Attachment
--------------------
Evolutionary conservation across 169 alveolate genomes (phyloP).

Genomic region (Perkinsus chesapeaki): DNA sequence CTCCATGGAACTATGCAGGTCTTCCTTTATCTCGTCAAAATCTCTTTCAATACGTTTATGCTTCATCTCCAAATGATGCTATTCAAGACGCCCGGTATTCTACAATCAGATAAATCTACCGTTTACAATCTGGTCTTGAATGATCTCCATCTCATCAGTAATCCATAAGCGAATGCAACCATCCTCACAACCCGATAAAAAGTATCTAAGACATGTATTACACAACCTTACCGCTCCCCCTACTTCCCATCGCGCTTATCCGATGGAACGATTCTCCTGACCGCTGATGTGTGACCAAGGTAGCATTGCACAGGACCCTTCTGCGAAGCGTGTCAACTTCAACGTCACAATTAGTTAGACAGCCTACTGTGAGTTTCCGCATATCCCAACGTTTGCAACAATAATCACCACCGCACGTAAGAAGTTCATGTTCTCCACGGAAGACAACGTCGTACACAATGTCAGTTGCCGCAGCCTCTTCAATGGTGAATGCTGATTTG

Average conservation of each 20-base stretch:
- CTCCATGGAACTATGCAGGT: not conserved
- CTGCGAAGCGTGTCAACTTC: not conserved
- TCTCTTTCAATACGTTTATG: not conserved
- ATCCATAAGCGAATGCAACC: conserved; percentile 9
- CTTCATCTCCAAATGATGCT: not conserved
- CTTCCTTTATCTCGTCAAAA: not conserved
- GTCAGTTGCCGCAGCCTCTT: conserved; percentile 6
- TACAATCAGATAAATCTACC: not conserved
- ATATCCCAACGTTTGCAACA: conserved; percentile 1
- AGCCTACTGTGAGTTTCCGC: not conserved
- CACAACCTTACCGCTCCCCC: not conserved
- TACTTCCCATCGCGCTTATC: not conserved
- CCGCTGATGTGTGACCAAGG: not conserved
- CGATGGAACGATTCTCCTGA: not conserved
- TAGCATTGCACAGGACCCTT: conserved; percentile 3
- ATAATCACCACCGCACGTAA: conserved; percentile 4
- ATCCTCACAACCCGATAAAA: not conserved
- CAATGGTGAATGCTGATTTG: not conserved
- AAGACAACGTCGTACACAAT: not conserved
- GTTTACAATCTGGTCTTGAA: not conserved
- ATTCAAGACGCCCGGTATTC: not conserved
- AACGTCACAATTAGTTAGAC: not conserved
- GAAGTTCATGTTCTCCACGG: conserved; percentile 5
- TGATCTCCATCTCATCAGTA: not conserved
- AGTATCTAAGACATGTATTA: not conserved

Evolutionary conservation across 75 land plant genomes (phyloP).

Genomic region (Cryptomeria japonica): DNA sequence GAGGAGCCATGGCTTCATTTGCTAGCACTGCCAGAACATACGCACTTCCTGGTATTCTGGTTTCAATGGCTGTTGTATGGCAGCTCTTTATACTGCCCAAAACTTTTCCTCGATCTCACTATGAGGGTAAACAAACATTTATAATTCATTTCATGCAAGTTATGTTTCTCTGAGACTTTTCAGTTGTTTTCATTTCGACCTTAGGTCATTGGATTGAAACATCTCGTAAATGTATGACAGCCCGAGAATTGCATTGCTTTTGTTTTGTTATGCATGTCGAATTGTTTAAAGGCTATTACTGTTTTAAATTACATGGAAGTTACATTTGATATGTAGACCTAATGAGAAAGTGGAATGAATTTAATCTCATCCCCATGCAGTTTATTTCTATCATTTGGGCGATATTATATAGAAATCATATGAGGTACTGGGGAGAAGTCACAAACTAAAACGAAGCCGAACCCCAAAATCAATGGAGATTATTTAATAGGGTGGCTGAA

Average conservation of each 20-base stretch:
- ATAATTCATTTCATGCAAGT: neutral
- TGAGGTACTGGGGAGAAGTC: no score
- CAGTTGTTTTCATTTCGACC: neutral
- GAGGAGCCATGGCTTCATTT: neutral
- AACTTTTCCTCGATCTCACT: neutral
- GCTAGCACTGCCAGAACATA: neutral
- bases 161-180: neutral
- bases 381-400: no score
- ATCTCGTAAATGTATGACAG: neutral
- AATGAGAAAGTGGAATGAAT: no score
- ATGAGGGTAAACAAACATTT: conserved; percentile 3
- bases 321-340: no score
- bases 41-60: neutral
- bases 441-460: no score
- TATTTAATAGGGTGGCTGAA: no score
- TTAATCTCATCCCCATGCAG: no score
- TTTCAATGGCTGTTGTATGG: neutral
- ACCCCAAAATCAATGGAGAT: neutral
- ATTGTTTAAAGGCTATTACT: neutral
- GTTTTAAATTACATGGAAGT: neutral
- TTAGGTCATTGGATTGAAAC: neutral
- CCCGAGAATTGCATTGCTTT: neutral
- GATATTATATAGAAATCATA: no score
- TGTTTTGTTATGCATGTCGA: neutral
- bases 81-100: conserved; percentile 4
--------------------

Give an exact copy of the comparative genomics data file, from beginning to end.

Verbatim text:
Evolutionary conservation across 169 alveolate genomes (phyloP).

Genomic region (Perkinsus chesapeaki): DNA sequence CTCCATGGAACTATGCAGGTCTTCCTTTATCTCGTCAAAATCTCTTTCAATACGTTTATGCTTCATCTCCAAATGATGCTATTCAAGACGCCCGGTATTCTACAATCAGATAAATCTACCGTTTACAATCTGGTCTTGAATGATCTCCATCTCATCAGTAATCCATAAGCGAATGCAACCATCCTCACAACCCGATAAAAAGTATCTAAGACATGTATTACACAACCTTACCGCTCCCCCTACTTCCCATCGCGCTTATCCGATGGAACGATTCTCCTGACCGCTGATGTGTGACCAAGGTAGCATTGCACAGGACCCTTCTGCGAAGCGTGTCAACTTCAACGTCACAATTAGTTAGACAGCCTACTGTGAGTTTCCGCATATCCCAACGTTTGCAACAATAATCACCACCGCACGTAAGAAGTTCATGTTCTCCACGGAAGACAACGTCGTACACAATGTCAGTTGCCGCAGCCTCTTCAATGGTGAATGCTGATTTG

Average conservation of each 20-base stretch:
- CTCCATGGAACTATGCAGGT: not conserved
- CTGCGAAGCGTGTCAACTTC: not conserved
- TCTCTTTCAATACGTTTATG: not conserved
- ATCCATAAGCGAATGCAACC: conserved; percentile 9
- CTTCATCTCCAAATGATGCT: not conserved
- CTTCCTTTATCTCGTCAAAA: not conserved
- GTCAGTTGCCGCAGCCTCTT: conserved; percentile 6
- TACAATCAGATAAATCTACC: not conserved
- ATATCCCAACGTTTGCAACA: conserved; percentile 1
- AGCCTACTGTGAGTTTCCGC: not conserved
- CACAACCTTACCGCTCCCCC: not conserved
- TACTTCCCATCGCGCTTATC: not conserved
- CCGCTGATGTGTGACCAAGG: not conserved
- CGATGGAACGATTCTCCTGA: not conserved
- TAGCATTGCACAGGACCCTT: conserved; percentile 3
- ATAATCACCACCGCACGTAA: conserved; percentile 4
- ATCCTCACAACCCGATAAAA: not conserved
- CAATGGTGAATGCTGATTTG: not conserved
- AAGACAACGTCGTACACAAT: not conserved
- GTTTACAATCTGGTCTTGAA: not conserved
- ATTCAAGACGCCCGGTATTC: not conserved
- AACGTCACAATTAGTTAGAC: not conserved
- GAAGTTCATGTTCTCCACGG: conserved; percentile 5
- TGATCTCCATCTCATCAGTA: not conserved
- AGTATCTAAGACATGTATTA: not conserved

Evolutionary conservation across 75 land plant genomes (phyloP).

Genomic region (Cryptomeria japonica): DNA sequence GAGGAGCCATGGCTTCATTTGCTAGCACTGCCAGAACATACGCACTTCCTGGTATTCTGGTTTCAATGGCTGTTGTATGGCAGCTCTTTATACTGCCCAAAACTTTTCCTCGATCTCACTATGAGGGTAAACAAACATTTATAATTCATTTCATGCAAGTTATGTTTCTCTGAGACTTTTCAGTTGTTTTCATTTCGACCTTAGGTCATTGGATTGAAACATCTCGTAAATGTATGACAGCCCGAGAATTGCATTGCTTTTGTTTTGTTATGCATGTCGAATTGTTTAAAGGCTATTACTGTTTTAAATTACATGGAAGTTACATTTGATATGTAGACCTAATGAGAAAGTGGAATGAATTTAATCTCATCCCCATGCAGTTTATTTCTATCATTTGGGCGATATTATATAGAAATCATATGAGGTACTGGGGAGAAGTCACAAACTAAAACGAAGCCGAACCCCAAAATCAATGGAGATTATTTAATAGGGTGGCTGAA

Average conservation of each 20-base stretch:
- ATAATTCATTTCATGCAAGT: neutral
- TGAGGTACTGGGGAGAAGTC: no score
- CAGTTGTTTTCATTTCGACC: neutral
- GAGGAGCCATGGCTTCATTT: neutral
- AACTTTTCCTCGATCTCACT: neutral
- GCTAGCACTGCCAGAACATA: neutral
- bases 161-180: neutral
- bases 381-400: no score
- ATCTCGTAAATGTATGACAG: neutral
- AATGAGAAAGTGGAATGAAT: no score
- ATGAGGGTAAACAAACATTT: conserved; percentile 3
- bases 321-340: no score
- bases 41-60: neutral
- bases 441-460: no score
- TATTTAATAGGGTGGCTGAA: no score
- TTAATCTCATCCCCATGCAG: no score
- TTTCAATGGCTGTTGTATGG: neutral
- ACCCCAAAATCAATGGAGAT: neutral
- ATTGTTTAAAGGCTATTACT: neutral
- GTTTTAAATTACATGGAAGT: neutral
- TTAGGTCATTGGATTGAAAC: neutral
- CCCGAGAATTGCATTGCTTT: neutral
- GATATTATATAGAAATCATA: no score
- TGTTTTGTTATGCATGTCGA: neutral
- bases 81-100: conserved; percentile 4